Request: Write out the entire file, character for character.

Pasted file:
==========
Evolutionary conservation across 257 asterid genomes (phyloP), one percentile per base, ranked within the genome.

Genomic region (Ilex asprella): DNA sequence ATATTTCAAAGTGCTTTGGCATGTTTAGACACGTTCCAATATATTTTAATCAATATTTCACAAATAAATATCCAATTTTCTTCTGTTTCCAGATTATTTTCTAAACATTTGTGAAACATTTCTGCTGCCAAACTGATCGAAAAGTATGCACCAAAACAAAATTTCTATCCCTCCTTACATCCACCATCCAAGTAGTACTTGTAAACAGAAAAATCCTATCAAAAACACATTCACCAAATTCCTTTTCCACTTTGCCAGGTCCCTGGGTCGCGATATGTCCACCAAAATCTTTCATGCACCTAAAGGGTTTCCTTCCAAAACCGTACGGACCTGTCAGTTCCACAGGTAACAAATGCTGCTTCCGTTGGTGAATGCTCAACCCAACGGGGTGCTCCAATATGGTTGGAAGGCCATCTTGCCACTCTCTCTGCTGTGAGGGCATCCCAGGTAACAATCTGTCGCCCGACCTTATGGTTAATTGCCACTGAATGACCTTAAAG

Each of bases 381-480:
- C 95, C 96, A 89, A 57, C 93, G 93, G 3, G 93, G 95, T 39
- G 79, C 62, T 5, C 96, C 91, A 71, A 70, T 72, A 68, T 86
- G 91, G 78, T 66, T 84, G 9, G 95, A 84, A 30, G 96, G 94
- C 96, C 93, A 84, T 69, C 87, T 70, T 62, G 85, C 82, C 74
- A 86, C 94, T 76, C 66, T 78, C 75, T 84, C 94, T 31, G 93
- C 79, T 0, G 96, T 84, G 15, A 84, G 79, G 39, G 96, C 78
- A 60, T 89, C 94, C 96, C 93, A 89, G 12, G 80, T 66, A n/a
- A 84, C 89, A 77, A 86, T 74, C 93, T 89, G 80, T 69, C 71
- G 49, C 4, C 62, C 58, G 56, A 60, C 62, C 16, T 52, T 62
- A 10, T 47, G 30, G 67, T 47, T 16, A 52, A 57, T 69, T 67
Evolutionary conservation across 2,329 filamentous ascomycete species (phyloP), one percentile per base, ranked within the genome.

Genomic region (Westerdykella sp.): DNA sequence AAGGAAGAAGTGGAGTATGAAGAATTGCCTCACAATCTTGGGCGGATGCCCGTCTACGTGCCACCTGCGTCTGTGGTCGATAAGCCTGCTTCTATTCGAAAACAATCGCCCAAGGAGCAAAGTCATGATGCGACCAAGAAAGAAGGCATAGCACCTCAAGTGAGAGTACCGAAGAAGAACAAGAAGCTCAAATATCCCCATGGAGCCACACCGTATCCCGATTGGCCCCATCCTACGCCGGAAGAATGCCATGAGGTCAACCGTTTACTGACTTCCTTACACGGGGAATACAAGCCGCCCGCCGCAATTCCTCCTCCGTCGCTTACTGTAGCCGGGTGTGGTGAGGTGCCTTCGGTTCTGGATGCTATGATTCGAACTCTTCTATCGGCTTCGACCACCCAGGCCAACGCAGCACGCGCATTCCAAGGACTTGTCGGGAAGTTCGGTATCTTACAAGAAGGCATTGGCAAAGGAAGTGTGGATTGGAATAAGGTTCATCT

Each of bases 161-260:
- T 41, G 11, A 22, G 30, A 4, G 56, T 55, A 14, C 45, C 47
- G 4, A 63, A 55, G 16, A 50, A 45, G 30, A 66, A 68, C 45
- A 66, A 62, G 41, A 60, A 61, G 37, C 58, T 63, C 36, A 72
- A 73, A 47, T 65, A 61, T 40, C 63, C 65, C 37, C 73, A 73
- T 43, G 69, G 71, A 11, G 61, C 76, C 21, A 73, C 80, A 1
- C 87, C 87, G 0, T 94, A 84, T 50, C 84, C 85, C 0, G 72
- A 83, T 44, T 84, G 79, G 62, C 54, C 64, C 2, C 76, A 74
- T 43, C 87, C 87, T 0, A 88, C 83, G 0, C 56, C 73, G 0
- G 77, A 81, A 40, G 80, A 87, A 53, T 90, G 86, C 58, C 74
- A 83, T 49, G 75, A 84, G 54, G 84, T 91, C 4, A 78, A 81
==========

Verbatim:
Evolutionary conservation across 257 asterid genomes (phyloP), one percentile per base, ranked within the genome.

Genomic region (Ilex asprella): DNA sequence ATATTTCAAAGTGCTTTGGCATGTTTAGACACGTTCCAATATATTTTAATCAATATTTCACAAATAAATATCCAATTTTCTTCTGTTTCCAGATTATTTTCTAAACATTTGTGAAACATTTCTGCTGCCAAACTGATCGAAAAGTATGCACCAAAACAAAATTTCTATCCCTCCTTACATCCACCATCCAAGTAGTACTTGTAAACAGAAAAATCCTATCAAAAACACATTCACCAAATTCCTTTTCCACTTTGCCAGGTCCCTGGGTCGCGATATGTCCACCAAAATCTTTCATGCACCTAAAGGGTTTCCTTCCAAAACCGTACGGACCTGTCAGTTCCACAGGTAACAAATGCTGCTTCCGTTGGTGAATGCTCAACCCAACGGGGTGCTCCAATATGGTTGGAAGGCCATCTTGCCACTCTCTCTGCTGTGAGGGCATCCCAGGTAACAATCTGTCGCCCGACCTTATGGTTAATTGCCACTGAATGACCTTAAAG

Each of bases 381-480:
- C 95, C 96, A 89, A 57, C 93, G 93, G 3, G 93, G 95, T 39
- G 79, C 62, T 5, C 96, C 91, A 71, A 70, T 72, A 68, T 86
- G 91, G 78, T 66, T 84, G 9, G 95, A 84, A 30, G 96, G 94
- C 96, C 93, A 84, T 69, C 87, T 70, T 62, G 85, C 82, C 74
- A 86, C 94, T 76, C 66, T 78, C 75, T 84, C 94, T 31, G 93
- C 79, T 0, G 96, T 84, G 15, A 84, G 79, G 39, G 96, C 78
- A 60, T 89, C 94, C 96, C 93, A 89, G 12, G 80, T 66, A n/a
- A 84, C 89, A 77, A 86, T 74, C 93, T 89, G 80, T 69, C 71
- G 49, C 4, C 62, C 58, G 56, A 60, C 62, C 16, T 52, T 62
- A 10, T 47, G 30, G 67, T 47, T 16, A 52, A 57, T 69, T 67
Evolutionary conservation across 2,329 filamentous ascomycete species (phyloP), one percentile per base, ranked within the genome.

Genomic region (Westerdykella sp.): DNA sequence AAGGAAGAAGTGGAGTATGAAGAATTGCCTCACAATCTTGGGCGGATGCCCGTCTACGTGCCACCTGCGTCTGTGGTCGATAAGCCTGCTTCTATTCGAAAACAATCGCCCAAGGAGCAAAGTCATGATGCGACCAAGAAAGAAGGCATAGCACCTCAAGTGAGAGTACCGAAGAAGAACAAGAAGCTCAAATATCCCCATGGAGCCACACCGTATCCCGATTGGCCCCATCCTACGCCGGAAGAATGCCATGAGGTCAACCGTTTACTGACTTCCTTACACGGGGAATACAAGCCGCCCGCCGCAATTCCTCCTCCGTCGCTTACTGTAGCCGGGTGTGGTGAGGTGCCTTCGGTTCTGGATGCTATGATTCGAACTCTTCTATCGGCTTCGACCACCCAGGCCAACGCAGCACGCGCATTCCAAGGACTTGTCGGGAAGTTCGGTATCTTACAAGAAGGCATTGGCAAAGGAAGTGTGGATTGGAATAAGGTTCATCT

Each of bases 161-260:
- T 41, G 11, A 22, G 30, A 4, G 56, T 55, A 14, C 45, C 47
- G 4, A 63, A 55, G 16, A 50, A 45, G 30, A 66, A 68, C 45
- A 66, A 62, G 41, A 60, A 61, G 37, C 58, T 63, C 36, A 72
- A 73, A 47, T 65, A 61, T 40, C 63, C 65, C 37, C 73, A 73
- T 43, G 69, G 71, A 11, G 61, C 76, C 21, A 73, C 80, A 1
- C 87, C 87, G 0, T 94, A 84, T 50, C 84, C 85, C 0, G 72
- A 83, T 44, T 84, G 79, G 62, C 54, C 64, C 2, C 76, A 74
- T 43, C 87, C 87, T 0, A 88, C 83, G 0, C 56, C 73, G 0
- G 77, A 81, A 40, G 80, A 87, A 53, T 90, G 86, C 58, C 74
- A 83, T 49, G 75, A 84, G 54, G 84, T 91, C 4, A 78, A 81